Diabetes is also associated with reduced heart rate variability.8 In addition, several studies suggest that the QT interval is prolonged in both type 1 and type 2 diabetes.8 QT prolongation may occur during hypoglycaemia or acute coronary syndrome, or as a result of certain medications (teneligliptin or hydroxychloroquine).9–10 This predisposes individuals with diabetes to ventricular arrhythmias. Sudden cardiac death appears to be more common in people with diabetes compared with non-diabetic individuals.8 Ventricular arrhythmias have been associated with both hyperglycaemia and hypoglycaemia.2 In studies using continuous glucose monitoring and 24-hour Holter monitoring, hypoglycaemia, especially nocturnal hypoglycaemia, was associated with greater risk of bradycardia, atrial ectopy and ventricular arrhythmias.5 In addition, glycaemic variability may cause significant oxidative stress, another factor that predisposes to arrhythmogenesis.
Among anti-diabetic medications, there is a risk of QT prolongation related to the use of drugs if they result in hypoglycaemia (such as sulfonylureas or insulin), or as a direct effect of the drug (teneligliptin, hydroxychloroquine). Glucagon-like polypeptide-1 (GLP-1) receptor agonists cause an increase in heart rate (2–4 bpm).11 This effect seems to be due to increased sympathetic activity or direct activation of atrial GLP-1 receptors, but was not associated with any adverse cardiovascular effects or arrhythmias in long-term cardiovascular outcome trials.12 However, a recent meta-analysis suggested an increased risk of atrial fibrillation with the use of albiglutide, but not with the other GLP-1 receptor agonists.12 Therefore, all those with diabetes who have symptoms such as palpitations, light-headedness, presyncope or syncope should undergo screening and diagnostic evaluation for arrhythmias. A baseline electrocardiogram (ECG) may be followed by 24-hour Holter monitoring if there is high suspicion.5
Prevention of arrhythmias requires multifaceted risk-factor management. Glycaemic targets should be individualized based on underlying risk of hypoglycaemia and comorbidities. More intensive glycaemic control increases the risk of hypoglycaemia, and therefore, less stringent targets for glycaemic control (HbA1c 7–8%) should be considered in those with long-standing diabetes, history of recurrent or severe hypoglycaemia, advanced micro- or macro-vascular complications, comorbid conditions such as chronic kidney or liver disease, or limited life expectancy. Appropriate management of CV risk factors and weight is also important.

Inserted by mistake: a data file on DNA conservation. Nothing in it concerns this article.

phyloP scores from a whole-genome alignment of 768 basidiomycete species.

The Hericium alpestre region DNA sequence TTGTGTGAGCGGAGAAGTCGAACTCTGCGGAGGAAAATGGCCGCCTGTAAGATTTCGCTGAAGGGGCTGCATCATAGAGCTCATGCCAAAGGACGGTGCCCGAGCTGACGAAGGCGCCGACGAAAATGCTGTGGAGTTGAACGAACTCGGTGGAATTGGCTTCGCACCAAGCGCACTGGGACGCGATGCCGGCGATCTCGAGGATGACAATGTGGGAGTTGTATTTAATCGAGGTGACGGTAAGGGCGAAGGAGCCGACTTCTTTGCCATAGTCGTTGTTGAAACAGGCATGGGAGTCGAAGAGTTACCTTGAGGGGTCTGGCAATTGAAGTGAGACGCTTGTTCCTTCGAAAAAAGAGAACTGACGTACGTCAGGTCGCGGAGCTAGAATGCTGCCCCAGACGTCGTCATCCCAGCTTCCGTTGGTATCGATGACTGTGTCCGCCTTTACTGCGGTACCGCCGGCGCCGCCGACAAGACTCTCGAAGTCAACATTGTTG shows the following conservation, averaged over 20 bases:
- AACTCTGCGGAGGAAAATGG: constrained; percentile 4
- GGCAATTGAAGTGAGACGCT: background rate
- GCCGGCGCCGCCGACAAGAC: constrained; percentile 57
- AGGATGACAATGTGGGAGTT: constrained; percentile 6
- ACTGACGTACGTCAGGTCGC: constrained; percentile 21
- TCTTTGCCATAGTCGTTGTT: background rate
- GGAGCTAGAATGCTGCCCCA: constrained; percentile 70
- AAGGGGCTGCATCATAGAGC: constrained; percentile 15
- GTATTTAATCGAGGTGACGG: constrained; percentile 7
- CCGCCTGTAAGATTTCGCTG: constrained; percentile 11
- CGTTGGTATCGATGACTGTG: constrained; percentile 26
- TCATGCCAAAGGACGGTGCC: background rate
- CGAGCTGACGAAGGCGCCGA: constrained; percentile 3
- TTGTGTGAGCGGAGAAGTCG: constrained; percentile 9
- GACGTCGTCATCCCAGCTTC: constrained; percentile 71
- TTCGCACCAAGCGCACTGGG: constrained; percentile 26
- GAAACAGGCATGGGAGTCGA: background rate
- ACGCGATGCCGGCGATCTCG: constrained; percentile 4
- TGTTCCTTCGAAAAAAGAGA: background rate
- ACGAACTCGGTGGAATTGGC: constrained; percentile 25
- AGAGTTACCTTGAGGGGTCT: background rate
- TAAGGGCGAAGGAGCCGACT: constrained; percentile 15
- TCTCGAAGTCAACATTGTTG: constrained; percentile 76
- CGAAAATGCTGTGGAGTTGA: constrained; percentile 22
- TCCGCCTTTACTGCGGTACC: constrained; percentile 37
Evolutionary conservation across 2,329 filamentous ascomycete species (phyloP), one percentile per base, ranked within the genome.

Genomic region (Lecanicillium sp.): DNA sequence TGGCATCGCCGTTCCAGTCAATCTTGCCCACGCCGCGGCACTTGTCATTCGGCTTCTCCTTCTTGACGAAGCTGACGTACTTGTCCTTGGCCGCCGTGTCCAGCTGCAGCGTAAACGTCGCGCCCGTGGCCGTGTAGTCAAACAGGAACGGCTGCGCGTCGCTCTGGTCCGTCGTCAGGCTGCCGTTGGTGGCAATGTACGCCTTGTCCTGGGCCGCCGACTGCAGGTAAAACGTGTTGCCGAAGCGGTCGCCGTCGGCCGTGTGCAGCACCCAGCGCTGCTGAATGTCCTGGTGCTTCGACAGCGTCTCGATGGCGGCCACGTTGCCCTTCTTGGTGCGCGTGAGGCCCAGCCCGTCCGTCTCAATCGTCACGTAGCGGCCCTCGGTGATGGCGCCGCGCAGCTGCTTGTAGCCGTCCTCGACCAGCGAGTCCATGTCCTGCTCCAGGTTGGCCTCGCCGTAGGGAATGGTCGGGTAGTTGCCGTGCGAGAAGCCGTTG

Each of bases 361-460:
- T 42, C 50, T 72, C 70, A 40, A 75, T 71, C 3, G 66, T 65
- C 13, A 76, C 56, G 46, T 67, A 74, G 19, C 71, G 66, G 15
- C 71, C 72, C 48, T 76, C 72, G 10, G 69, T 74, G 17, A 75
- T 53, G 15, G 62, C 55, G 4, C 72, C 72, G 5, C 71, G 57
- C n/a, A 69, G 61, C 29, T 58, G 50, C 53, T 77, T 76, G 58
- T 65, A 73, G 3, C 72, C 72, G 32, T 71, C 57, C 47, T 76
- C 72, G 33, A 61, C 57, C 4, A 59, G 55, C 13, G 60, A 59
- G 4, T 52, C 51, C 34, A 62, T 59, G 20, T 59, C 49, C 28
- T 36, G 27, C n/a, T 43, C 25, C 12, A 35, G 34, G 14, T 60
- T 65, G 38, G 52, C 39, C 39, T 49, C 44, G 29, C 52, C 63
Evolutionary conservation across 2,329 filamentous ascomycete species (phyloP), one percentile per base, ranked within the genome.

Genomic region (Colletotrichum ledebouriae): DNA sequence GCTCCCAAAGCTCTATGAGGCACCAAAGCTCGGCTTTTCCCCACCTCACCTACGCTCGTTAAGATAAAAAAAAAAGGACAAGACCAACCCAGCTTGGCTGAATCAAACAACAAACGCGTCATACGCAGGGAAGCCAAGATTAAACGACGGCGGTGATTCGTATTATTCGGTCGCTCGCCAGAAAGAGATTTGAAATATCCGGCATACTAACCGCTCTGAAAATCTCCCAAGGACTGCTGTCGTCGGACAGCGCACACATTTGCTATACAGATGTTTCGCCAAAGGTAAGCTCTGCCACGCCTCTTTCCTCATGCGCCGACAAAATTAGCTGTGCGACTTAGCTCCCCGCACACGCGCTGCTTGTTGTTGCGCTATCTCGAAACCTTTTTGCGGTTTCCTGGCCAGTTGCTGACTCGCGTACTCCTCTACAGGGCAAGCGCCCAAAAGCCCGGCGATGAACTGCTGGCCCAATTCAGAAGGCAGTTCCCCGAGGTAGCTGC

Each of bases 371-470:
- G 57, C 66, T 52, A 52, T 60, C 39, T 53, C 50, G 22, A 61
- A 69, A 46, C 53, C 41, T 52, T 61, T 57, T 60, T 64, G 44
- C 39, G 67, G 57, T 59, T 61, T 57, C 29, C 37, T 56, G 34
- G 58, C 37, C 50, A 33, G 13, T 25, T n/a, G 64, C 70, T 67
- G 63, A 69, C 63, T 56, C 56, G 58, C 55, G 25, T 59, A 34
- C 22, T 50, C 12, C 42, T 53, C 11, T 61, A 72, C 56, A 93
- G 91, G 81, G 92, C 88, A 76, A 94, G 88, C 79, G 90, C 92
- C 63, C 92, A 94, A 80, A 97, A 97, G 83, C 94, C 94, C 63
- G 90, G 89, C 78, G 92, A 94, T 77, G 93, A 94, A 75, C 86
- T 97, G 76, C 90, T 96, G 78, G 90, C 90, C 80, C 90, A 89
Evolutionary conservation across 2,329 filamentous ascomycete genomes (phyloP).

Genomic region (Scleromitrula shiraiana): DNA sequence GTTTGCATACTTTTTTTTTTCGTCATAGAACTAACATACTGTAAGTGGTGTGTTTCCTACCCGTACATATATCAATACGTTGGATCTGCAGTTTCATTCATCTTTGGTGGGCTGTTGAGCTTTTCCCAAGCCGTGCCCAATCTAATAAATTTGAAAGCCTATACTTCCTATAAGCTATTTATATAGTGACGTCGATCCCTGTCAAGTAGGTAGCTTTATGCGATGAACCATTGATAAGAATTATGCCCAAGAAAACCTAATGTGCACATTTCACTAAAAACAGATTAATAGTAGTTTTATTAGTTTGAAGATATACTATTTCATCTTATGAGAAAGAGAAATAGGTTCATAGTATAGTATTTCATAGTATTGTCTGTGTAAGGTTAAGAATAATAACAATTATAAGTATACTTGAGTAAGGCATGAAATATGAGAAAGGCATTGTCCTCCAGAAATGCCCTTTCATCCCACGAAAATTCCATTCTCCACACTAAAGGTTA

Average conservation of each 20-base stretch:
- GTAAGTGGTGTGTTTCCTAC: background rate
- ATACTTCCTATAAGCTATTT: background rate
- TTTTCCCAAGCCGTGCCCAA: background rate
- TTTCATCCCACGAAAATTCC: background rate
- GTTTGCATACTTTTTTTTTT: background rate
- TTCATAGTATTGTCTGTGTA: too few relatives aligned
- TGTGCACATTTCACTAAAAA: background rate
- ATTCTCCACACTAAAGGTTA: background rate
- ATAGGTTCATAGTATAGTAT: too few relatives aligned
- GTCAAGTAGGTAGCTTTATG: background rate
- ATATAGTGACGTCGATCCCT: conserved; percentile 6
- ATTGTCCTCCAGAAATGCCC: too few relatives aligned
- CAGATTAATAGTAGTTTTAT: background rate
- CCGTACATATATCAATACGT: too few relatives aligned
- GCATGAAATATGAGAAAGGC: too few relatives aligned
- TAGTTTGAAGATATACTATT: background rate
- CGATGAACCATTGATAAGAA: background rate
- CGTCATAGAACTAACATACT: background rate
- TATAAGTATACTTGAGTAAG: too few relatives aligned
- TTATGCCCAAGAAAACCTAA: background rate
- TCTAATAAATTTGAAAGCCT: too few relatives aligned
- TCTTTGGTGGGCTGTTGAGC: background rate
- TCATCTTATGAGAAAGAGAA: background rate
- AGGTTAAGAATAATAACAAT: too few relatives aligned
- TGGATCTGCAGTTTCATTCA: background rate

Thyroid hormones regulate cardiac rhythm both directly and indirectly. T3 has genomic, as well as non-genomic, effects on the cardiovascular system. It regulates genes related to pacemaker activity and cardiac contractility, such as sarco/endoplasmic reticulum Ca2+ ATPase (SERCA2), phospholamban and myosin heavy chain kinase.2 T3 also regulates several myocardial ion transporters, including Na+-K+ ATPase, Na+-Ca2+ exchanger, Kv1.5 and Kv4.2.2. In addition, T3 augments the effects of epinephrine and norepinephrine via upregulation of β1 adrenergic receptors.2 In net, T3 has positive inotropic, chronotropic and dromotropic effects.
Thyroid hormone excess increases the risk of tachyarrhythmias via several mechanisms (Table 2). In addition to sinus tachycardia due to chronotropic and dromotropic effect of excess T3, there is also increased atrial ectopic activity and greater likelihood of re-entry as the effective refractory period shortens. Increased left ventricular mass and impaired ventricular relaxation also increases left atrial pressure.2 An ECG may demonstrate sinus tachycardia, increased voltage of the QRS complex, atrial and ventricular premature beats, and left ventricular hypertrophy and strain pattern.13 Paroxysmal atrial tachycardia and atrial fibrillation occur in approximately 6–12% patients with hyperthyroidism.2
Thyrotoxicosis is the most common treatable cause of atrial fibrillation, and all patients with atrial fibrillation should be evaluated for thyroid dysfunction.5 Atrial fibrillation may be paroxysmal or persistent. Patients who are at increased risk of atrial fibrillation include the elderly, men, and those with hypertension, congestive heart failure, ischaemic heart disease or valvular heart disease (such as mitral valve prolapse).14
The correction of the thyrotoxic state can reverse atrial fibrillation in nearly 55–75% patients, though this may take 4–6 months.5 Therefore, while beta blockers are used for rate control and symptom management, the management of thyrotoxicosis and the restoration of the euthyroid state is very important.13 Patients who are older, have structural or ischaemic heart disease or have a long duration of atrial fibrillation are more likely to develop persistent atrial fibrillation. In such cases, cardioversion should be considered if the atrial fibrillation persists after
6 months of achieving a stable euthyroid state.